THE main headline in The Observer last Sunday read: “Stop children bingeing on social media, parents urged.” This is a serious matter, but my first thought was that two words could be swapped: “Stop parents bingeing on social media, children urged.”
This was partly a personal reaction, as far too much of my time is frittered away on Twitter and Facebook. Such a modern form of wastage demands a new word. Perhaps we should instead now say that time is “Twittered” away.
Most of those who abuse social media are adults. Flinging verbal acid with cowardly abandon. Being rude about others behind their backs, or certainly not to their faces. Some body-shame, or so I hear, sharing supposedly embarrassing pictures of body-imperfect people at the gym, say – and bodily imperfection, naturally enough, afflicts all of us, as perfection is a Photoshopped mirage.
Then you have the president of the US, a 71-year-old going on sulky seven, who sends out an endless barrage of rude and puerile tweets – that’s when he is not announcing major US policy changes by Twitter. The most important man in the world floats on a cloud of puffed-up vanity, self-pleasuring tweets, and the endless distractions of a world reduced to 140 characters.
Almost anywhere you look on social media, someone or other is being vile or rude or just plain nasty, whether it’s about politicians or parties they hate – or ‘wrong’ members of their own tribe who they love to excoriate.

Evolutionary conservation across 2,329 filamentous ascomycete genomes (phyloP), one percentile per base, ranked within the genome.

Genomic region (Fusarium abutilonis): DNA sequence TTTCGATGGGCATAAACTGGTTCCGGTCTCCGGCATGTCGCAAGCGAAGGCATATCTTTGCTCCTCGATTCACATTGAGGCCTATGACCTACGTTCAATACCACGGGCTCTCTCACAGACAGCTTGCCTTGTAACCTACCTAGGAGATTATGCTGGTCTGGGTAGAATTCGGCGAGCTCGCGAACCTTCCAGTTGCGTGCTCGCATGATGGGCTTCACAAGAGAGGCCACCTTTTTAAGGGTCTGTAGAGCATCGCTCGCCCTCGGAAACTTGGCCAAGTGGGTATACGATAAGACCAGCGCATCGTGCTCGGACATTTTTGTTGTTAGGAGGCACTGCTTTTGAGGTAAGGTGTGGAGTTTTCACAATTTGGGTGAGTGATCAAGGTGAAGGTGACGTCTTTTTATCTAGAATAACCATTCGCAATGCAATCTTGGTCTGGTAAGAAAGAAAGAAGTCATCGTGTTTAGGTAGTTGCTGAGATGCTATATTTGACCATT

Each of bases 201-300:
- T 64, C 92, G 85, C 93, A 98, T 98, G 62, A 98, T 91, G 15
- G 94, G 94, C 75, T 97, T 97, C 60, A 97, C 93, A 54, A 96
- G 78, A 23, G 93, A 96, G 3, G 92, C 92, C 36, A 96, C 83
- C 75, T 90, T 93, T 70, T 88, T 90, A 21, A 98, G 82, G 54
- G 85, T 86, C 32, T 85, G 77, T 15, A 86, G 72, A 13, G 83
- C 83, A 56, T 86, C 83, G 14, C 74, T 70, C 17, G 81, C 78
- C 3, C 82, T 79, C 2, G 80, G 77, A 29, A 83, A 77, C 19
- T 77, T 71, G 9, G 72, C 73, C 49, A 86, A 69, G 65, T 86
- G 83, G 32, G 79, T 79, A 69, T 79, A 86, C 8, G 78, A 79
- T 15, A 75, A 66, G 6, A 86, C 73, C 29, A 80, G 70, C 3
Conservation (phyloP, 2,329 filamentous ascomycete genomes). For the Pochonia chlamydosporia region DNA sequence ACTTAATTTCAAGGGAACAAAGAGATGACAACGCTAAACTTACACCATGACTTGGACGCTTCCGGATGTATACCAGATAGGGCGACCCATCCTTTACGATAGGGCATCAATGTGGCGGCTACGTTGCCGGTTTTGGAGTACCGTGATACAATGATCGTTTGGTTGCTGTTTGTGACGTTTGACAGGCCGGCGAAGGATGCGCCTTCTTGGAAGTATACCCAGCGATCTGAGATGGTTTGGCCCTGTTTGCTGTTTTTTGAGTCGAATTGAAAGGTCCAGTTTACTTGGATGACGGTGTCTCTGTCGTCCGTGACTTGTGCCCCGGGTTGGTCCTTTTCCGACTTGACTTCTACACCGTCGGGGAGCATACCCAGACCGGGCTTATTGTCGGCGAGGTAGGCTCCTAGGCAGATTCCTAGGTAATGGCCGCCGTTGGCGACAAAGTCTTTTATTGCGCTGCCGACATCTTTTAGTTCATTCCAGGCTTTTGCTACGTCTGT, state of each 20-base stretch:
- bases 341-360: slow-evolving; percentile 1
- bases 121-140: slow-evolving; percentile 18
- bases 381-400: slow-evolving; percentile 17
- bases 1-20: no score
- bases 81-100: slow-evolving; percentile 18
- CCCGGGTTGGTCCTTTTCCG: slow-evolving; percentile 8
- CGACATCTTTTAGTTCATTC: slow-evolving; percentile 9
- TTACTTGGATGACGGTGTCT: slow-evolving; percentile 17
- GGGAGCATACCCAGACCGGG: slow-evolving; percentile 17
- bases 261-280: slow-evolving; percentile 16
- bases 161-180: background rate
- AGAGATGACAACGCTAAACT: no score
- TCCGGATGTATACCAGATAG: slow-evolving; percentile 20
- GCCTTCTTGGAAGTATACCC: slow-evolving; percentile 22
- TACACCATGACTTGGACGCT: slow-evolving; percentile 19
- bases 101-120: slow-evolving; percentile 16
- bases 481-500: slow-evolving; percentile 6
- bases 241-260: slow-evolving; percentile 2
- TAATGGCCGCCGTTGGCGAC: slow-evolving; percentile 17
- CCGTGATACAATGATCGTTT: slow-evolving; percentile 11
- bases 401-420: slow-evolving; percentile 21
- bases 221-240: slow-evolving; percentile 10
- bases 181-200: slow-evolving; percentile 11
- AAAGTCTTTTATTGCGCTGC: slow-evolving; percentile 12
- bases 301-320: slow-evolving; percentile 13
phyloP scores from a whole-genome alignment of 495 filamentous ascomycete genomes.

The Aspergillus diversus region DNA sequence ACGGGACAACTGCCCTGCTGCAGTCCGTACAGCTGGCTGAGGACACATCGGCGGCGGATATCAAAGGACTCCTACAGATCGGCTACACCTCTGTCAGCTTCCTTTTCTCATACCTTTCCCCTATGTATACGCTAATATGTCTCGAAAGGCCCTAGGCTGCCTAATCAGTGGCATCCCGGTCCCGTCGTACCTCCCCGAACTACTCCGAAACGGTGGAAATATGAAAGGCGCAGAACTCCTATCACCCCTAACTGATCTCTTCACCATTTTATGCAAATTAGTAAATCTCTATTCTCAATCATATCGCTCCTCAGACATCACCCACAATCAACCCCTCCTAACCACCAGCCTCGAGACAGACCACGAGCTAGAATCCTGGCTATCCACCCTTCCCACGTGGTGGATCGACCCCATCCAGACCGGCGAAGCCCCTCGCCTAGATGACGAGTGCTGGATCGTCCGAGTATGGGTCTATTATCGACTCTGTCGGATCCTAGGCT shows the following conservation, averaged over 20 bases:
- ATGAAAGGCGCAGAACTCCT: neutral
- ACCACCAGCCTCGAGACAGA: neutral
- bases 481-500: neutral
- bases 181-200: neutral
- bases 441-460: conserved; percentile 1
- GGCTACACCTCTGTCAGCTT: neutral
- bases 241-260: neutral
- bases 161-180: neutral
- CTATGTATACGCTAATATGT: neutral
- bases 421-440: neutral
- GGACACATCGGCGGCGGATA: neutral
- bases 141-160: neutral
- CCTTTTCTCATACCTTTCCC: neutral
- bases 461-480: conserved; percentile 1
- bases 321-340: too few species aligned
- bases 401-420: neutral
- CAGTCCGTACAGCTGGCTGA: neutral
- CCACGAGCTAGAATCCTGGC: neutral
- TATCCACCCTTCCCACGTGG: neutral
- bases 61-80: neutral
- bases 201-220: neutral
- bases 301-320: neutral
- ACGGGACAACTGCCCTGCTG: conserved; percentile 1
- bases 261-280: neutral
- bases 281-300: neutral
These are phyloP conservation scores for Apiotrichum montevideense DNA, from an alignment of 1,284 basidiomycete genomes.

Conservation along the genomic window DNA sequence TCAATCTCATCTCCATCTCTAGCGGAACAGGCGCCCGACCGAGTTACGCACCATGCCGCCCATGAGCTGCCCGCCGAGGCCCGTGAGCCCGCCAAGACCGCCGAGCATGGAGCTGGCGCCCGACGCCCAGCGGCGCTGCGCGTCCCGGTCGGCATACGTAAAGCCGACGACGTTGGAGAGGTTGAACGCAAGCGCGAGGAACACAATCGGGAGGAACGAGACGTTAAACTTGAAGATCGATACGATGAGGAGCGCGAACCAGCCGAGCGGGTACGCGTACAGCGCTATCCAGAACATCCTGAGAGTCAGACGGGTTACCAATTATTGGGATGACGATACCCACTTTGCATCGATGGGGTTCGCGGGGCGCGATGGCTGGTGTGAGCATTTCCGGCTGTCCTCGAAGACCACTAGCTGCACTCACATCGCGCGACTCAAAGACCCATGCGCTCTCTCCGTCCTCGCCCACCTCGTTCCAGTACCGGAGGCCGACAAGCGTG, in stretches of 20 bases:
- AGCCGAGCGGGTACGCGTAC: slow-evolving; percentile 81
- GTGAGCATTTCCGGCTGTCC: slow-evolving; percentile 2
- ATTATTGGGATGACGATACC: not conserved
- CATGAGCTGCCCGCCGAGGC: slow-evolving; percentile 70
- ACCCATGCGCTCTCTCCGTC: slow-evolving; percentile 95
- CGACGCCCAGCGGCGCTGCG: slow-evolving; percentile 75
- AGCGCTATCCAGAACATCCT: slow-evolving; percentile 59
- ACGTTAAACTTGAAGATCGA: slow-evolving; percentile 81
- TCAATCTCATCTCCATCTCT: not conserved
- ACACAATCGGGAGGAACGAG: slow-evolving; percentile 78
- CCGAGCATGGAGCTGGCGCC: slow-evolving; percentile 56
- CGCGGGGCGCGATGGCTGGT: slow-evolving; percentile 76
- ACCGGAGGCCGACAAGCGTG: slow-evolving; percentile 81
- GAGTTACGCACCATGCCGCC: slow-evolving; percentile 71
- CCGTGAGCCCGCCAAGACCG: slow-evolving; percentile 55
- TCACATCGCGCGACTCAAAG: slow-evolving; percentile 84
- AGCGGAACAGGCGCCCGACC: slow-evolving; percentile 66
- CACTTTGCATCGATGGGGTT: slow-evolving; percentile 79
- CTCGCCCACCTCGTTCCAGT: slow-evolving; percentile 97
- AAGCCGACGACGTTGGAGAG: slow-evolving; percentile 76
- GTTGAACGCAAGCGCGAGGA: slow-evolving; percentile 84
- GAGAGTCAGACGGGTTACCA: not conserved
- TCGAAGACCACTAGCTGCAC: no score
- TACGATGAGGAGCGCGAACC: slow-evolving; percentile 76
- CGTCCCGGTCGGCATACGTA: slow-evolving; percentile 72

There are ‘nice’ contributions too, and anyway there is nothing wrong with a bit of social media argy-bargy, but the truly nasty stuff is a spreading stain.
As long ago as 2013 – eons back in the social media blizzard – Professor Mary Beard reeled under an onslaught of online abuse after appearing on the BBC’s Question Time. The classicist mentioned that immigration brought benefits, and was horridly abused and pelted with vile sexual taunts in “language too offensive to reprint”, according to a Guardian report at the time.
Now Beard has been misused again, this time for suggesting that there was ethnic diversity in Roman Britain, which unleashed a “torrent of aggressive insults”. An intelligent, thoughtful woman who knows her stuff is clearly too much for the morons who gather to spit and squabble online.
So, yes, stop children spending too much time on social media, as the children’s commissioner, Anne Longfield, suggests and draw them away from their tablets and smartphones – maybe even to go outside and get their knees muddy. Regulating children’s internet usage sounds sensible, although I am glad it’s no longer something I need worry about. Our children were young pre-social media, although I remember words being exchanged sometimes about computer games and Xboxes and those hand-held Gameboys.
Nowadays I probably spend as much or more time on social media as my three. Sometimes I love it; and sometimes I fear my brain will rot.
It’s all so addictive, time-wasting and endlessly fascinating in a throw-away manner. But maybe we ought to be teaching adults how to use social media before we worry about children.